Gov. Kate Brown Backs Bill to Limit Rent Increases Statewide

Saturday, January 12, 2019
Jefferson Public Radio

Gov. Kate Brown supports a bill that would limit how much Oregon landlords could increase rents and eliminate no-cause evictions of long-term tenants, her office said Friday.

Brown believes those ideas “are innovative and will give renters some peace of mind,” spokeswoman Kate Kondayen said.

The endorsement increases the likelihood Oregon will enact notable tenant protections amid a housing shortage after failing to pass similar laws in 2017.

Under the bill being pushed by House Speaker Tina Kotek, D-Portland, and state Sens. Ginny Burdick, D-Portland, and Laurie Monnes Anderson, D-Gresham, landlords of properties across the state could only raise rent by up to 7 percent per year, plus the annual change in the consumer price index. That would amount to a statewide rent stabilization policy that officials say would be unique in the United States.

Rental properties that are less than 15 years old would be exempt from the 7 percent cap, and landlords could reset the rent at whatever they want if a tenant voluntarily leaves the property.

The bill also would prevent landlords from evicting tenants without cause after they’d lived in a property for more than one year — essentially banning what is commonly known as "no cause evictions." It would also create a new “for-cause” eviction framework that would increase the number of valid reasons a landlord evict, including the need for renovations or wanting to move a family member into the property. Many landlords using those new justifications would be required to give 90 days notice and provide the tenant a month’s rent for relocation expenses.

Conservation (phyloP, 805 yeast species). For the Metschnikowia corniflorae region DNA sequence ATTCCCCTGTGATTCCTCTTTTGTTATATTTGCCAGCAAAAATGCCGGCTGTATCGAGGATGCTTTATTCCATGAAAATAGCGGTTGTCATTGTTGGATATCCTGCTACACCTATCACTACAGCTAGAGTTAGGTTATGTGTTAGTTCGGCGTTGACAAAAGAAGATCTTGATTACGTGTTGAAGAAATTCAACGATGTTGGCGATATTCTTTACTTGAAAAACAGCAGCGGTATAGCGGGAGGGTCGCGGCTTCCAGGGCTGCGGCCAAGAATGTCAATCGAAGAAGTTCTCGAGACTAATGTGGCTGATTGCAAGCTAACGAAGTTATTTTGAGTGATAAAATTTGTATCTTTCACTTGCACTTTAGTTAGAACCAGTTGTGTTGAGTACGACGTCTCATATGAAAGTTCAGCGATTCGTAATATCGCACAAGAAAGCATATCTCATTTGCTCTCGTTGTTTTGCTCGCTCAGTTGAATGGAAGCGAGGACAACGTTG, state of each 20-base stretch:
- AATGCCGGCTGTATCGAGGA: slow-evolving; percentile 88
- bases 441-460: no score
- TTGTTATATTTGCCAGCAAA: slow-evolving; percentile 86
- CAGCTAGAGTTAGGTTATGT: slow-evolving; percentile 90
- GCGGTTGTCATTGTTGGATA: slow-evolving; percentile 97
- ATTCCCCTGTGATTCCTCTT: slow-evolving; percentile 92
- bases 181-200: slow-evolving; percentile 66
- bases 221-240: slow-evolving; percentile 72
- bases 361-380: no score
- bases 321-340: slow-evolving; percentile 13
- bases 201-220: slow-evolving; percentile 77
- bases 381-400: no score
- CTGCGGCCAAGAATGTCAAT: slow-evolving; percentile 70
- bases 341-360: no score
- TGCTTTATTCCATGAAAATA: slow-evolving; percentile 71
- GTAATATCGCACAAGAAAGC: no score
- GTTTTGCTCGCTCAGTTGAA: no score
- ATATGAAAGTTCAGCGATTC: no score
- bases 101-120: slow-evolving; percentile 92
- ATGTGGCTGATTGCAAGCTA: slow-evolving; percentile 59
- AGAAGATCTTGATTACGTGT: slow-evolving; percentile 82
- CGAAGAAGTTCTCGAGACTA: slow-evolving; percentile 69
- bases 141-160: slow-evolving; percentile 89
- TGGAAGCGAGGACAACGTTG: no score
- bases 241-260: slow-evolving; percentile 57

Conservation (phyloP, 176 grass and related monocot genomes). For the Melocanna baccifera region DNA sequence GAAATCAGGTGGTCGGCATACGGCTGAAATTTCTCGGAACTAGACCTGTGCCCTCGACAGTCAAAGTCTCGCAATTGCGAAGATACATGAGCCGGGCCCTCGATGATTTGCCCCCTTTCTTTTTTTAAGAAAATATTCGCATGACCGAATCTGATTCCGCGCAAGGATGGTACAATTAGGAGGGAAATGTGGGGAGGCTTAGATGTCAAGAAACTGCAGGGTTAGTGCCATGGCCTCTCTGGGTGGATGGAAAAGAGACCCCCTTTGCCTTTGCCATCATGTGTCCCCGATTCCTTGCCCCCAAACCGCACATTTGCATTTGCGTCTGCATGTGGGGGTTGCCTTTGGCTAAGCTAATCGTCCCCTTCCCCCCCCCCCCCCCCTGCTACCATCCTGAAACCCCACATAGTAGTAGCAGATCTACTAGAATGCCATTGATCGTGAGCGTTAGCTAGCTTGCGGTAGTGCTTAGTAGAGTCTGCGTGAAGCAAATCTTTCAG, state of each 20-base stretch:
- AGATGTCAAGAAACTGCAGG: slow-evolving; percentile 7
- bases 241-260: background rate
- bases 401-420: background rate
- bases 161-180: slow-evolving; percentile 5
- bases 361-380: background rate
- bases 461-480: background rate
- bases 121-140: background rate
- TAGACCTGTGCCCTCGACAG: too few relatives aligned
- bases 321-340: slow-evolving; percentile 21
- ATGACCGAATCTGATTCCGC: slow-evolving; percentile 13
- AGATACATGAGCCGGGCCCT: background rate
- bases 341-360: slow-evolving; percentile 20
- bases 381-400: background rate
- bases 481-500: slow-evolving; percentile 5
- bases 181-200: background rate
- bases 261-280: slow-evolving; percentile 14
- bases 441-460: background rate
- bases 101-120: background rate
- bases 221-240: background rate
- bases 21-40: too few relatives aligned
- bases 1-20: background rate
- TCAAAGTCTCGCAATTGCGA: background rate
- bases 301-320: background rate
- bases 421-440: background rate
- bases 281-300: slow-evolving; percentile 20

The bill is a major focus of Kotek, the most powerful lawmaker in the House, and Burdick, the Senate majority leader, in the legislative session that begins Jan. 22. The governor's support adds to that momentum.

Brown has not committed to the fine-grain details of the proposal, her office says, but after reading the bill language this week she plans to signal her support in an inaugural address she’s scheduled to give on Monday.

“She also understands that Oregon will be the first state to adopt such a policy, and we need to make sure we keep an eye toward the policy’s applicability in the varying housing markets across the state ...” Kondayen said Friday. “The governor is ready to work with the Legislature to make sure that Oregonians today and tomorrow benefit from this legislation.”

The tenant protection bill is the Legislature’s second high-profile crack at rent control since 2017. That year, the House passed a bill that would have allowed cities to limit rent hikes, among other provisions, but the effort died in the Senate without coming up for a vote.

In an interview Thursday, Burdick said she believes this time will be different.

“This was a hard negotiation,” Burdick said. “Kudos to the speaker for all her work on this. I’m optimistic we can get it through quickly.”

That doesn’t mean the bill would pass without controversy. Since Willamette Week first reported details of the proposal, some tenant advocates have lambasted the bill, saying a 7 percent limit on rent increases is far too high.

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